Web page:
Pay difference between RN and BSN?

  1. 0
    I am wondering if there is a difference in pay between RN and BSN for new grads. I have a masters degree in another field making 40K a year but I don't want to invest 2 years in an accelerated BSN only to start out with what I currently make. I live in the mid-west--Missouri.

    Any advice?
  2. 13 Comments so far...

  3. 0
    We're RN's whether we have an ASN or BSN. Where I live, a BSN graduate starts out making maybe a dollar more an hour than an ASN graduate.
  4. 0
    There has been many posts on this subject..and let me tell you from my end...NONE! There is no pay difference here, and the only difference in RN pay dispite the degree is how many years you have been a NURSE! That seems rational to me...don't pay the degree..pay the experience!

    Someone has this as their sig..I love it...and I can't quote it because I just remember seeing it and saying YES! "A degree doesn't mean education!" I belive that 100%...individual talent, skill, learning and what not makes the nurse...and we are all individual as the day is long...that is the joy and thankfully wonderful thing about nursing!!!!!!!
  5. 0
    Some places offer a small pay increase for BSN's. Most places do not on the grounds that BSN grads are doing the same job as the ADN and Diploma graduates.

    The financial rewards for the BSN come later, as the BSN makes it easier to obtain promotions and other nursing positions that offer more pay and/or other benefits (such as more attractive scheduling).

    Even though you have a Master's Degree in another field, you will still be a "beginner" newly graduated nurse. Hopefully, your past experiences and BSN will help you progress quickly in your nursing career -- but you will still, most likely, have to start at the beginner level along with all the other new grads.

    Good luck to you,
    llg
  6. 0
    The area I'm from, hospitals started new grads out at the same rate, regardless of what type of RN degree you had because you have the same hands on skills as any other, which is essentially none other than your clinicals. After employment, if you went back to school for BSN, then you got a .50 raise after graduation and none for a Masters unless you took a higher management position.

    I read on another post that you are a RD. Have you considered going for a CDE? They are paid well and if you worked for a corporation dealing with diabetics, you are paid handsomely.
    Last edit by neygray on Sep 11, '06
  7. 1
    I have a BSN, and there is no difference in pay for degree for me. Once in awhile we even have a MSN degree RN working the floor, and they get the same pay too. Where I work, you are paid for the position, not the degree. Our pay wage goes up based on number of years experience/employment (union job).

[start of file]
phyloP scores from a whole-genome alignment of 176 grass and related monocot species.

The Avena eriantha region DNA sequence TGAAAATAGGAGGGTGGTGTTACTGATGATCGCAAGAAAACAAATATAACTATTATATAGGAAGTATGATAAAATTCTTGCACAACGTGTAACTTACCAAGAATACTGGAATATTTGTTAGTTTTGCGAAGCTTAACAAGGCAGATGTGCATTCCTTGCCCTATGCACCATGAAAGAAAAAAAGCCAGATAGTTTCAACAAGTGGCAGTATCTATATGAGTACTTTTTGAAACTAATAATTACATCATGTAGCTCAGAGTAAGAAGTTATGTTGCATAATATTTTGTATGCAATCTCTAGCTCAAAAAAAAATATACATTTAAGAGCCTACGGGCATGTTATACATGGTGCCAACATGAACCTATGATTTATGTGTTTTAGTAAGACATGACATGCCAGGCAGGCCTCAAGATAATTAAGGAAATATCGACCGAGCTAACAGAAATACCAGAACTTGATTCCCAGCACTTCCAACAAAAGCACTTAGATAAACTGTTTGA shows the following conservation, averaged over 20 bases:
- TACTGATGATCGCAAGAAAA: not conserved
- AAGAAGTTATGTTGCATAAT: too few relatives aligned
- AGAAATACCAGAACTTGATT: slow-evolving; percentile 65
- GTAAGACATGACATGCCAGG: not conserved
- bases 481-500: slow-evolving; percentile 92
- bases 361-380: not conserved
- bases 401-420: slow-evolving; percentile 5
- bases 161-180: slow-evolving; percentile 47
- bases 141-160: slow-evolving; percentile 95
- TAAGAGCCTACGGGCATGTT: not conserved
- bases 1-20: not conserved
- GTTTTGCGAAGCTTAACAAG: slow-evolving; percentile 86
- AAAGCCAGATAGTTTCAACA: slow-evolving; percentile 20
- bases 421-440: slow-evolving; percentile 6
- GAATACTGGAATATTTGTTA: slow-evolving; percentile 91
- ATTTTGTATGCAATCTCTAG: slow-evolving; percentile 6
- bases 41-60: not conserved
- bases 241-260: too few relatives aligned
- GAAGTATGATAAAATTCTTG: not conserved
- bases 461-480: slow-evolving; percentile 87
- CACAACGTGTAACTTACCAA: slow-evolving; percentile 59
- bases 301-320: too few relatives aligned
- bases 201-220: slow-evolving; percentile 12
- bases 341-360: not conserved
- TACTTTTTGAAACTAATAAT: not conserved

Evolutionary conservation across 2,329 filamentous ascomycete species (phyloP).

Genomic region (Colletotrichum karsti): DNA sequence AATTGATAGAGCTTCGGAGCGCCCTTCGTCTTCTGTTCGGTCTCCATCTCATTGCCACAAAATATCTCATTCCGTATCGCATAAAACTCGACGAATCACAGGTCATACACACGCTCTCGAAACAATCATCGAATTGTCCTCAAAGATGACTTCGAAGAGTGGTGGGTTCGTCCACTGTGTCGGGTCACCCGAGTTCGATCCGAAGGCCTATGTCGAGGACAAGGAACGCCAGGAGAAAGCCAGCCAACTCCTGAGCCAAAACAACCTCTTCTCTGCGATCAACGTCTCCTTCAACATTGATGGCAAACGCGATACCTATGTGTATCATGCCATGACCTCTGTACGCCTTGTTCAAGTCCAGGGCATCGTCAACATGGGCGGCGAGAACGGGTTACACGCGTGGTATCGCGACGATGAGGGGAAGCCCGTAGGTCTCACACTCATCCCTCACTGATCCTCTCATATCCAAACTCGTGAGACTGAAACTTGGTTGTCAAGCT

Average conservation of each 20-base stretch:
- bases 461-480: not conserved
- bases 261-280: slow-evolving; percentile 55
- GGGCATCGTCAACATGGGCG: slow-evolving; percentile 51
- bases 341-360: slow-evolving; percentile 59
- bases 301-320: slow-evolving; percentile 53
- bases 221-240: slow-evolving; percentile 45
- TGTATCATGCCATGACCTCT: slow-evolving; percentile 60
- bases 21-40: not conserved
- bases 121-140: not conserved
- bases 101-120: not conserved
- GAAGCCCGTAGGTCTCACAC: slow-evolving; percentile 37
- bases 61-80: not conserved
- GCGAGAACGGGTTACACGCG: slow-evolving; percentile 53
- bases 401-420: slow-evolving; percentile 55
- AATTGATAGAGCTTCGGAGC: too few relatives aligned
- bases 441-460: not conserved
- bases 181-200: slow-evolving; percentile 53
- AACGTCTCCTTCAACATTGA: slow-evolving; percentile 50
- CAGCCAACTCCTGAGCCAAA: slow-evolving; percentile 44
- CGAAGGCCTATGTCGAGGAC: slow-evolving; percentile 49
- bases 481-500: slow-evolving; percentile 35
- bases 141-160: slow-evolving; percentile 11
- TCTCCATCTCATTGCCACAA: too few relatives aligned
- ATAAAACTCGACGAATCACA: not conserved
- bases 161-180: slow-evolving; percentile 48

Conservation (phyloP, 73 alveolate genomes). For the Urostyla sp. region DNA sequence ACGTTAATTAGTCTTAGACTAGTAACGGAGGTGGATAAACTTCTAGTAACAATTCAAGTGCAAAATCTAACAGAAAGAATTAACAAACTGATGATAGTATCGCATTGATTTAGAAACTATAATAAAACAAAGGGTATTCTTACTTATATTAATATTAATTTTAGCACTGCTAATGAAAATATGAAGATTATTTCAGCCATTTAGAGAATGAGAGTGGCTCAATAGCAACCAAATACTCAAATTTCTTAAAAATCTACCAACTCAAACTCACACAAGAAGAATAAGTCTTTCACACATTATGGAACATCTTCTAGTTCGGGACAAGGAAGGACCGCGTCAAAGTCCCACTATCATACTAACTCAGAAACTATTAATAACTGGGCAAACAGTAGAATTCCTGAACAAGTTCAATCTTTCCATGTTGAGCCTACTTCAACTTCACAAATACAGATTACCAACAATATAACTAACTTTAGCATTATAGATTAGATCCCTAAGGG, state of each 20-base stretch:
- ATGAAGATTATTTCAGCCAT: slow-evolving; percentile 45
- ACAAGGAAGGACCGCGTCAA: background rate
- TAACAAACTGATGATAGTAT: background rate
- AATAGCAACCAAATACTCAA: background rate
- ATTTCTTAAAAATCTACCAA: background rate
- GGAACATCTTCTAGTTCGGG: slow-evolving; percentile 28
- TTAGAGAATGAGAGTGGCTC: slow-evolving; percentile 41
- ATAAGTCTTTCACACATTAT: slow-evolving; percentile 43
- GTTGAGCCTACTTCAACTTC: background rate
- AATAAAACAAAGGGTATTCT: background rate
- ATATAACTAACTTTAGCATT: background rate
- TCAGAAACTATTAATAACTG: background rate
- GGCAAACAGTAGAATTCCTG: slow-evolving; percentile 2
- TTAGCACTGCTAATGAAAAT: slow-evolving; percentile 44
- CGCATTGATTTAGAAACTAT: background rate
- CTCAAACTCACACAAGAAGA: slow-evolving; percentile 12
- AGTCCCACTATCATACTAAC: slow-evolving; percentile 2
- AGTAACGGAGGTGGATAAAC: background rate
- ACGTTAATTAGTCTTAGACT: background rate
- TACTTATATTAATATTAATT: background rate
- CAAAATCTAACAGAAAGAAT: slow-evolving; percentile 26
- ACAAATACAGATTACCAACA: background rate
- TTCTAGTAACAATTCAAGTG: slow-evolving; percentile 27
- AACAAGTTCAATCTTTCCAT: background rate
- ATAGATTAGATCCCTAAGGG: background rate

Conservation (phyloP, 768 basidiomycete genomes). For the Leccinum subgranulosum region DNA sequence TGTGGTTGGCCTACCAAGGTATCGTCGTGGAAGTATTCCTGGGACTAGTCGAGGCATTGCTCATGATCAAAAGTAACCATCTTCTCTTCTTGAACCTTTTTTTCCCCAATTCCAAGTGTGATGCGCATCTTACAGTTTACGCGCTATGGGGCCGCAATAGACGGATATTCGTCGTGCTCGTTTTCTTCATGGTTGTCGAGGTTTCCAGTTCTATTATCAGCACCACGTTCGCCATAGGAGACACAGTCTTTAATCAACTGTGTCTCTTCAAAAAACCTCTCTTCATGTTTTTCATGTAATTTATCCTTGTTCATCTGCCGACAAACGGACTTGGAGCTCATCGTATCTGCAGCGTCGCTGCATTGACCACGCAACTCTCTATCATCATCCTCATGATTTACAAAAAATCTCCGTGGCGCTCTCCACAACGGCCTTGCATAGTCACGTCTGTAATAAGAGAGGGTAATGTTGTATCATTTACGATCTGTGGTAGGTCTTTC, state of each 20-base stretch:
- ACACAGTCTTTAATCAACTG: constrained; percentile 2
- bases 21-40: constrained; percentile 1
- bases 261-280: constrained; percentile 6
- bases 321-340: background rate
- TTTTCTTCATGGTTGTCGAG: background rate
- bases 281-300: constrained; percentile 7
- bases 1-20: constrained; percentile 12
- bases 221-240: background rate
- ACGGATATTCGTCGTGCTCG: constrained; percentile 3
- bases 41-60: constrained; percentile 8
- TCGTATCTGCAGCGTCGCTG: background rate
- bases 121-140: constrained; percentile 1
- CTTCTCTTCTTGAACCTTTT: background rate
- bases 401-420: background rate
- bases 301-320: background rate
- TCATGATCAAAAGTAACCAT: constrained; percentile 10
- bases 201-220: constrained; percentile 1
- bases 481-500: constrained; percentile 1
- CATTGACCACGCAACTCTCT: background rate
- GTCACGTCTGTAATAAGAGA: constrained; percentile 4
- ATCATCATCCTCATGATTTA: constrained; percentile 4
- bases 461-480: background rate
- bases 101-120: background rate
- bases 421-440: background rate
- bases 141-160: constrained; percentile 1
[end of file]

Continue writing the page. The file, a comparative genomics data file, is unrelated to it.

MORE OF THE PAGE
Mscole2011 likes this.
  8. 0
    0.85/hr at my work for either certification or BSN and not both (you can't get more if you have both)

    Will cost me 10k for my BSN so that would be paid back in 8,500 hrs. Another option for me is a 3 day course for my certification...prob the direction I will go being that it would actually make me better at my job where having my BSN would not.
  9. 0
    i have a bsn and 28 years of experience; my husband has a diploma and 23 years of experience. right now, he's making $2/hour more.
  10. 0
    none where I am.
  11. 0
    At my hospital, there is a .50 cent per hour differential. Wahoo - that's about $1000 a year. I think the question is less will you make more money as a BSN, but where do you want to go in nursing? I enjoy my job in the ER, but I have no plans on staying in bedside nursing forever. I'm getting my MSN as FNP so I have more options.
    Although, if you're looking at accelerated vs ADN, I would personally go accelerated. Then you have the options. Plus, there has been some rumblings from the ANA regarding the "lowest acceptable" education for a nurse - and requiring everyone to have their BSN. It probably won't be for awhile, but that's also something to think about.
    PS-I am a BSN, but I really feel that ADNs come out of school better prepared for bedside nursing. What we need is a program that highlights the strengths of both paths.


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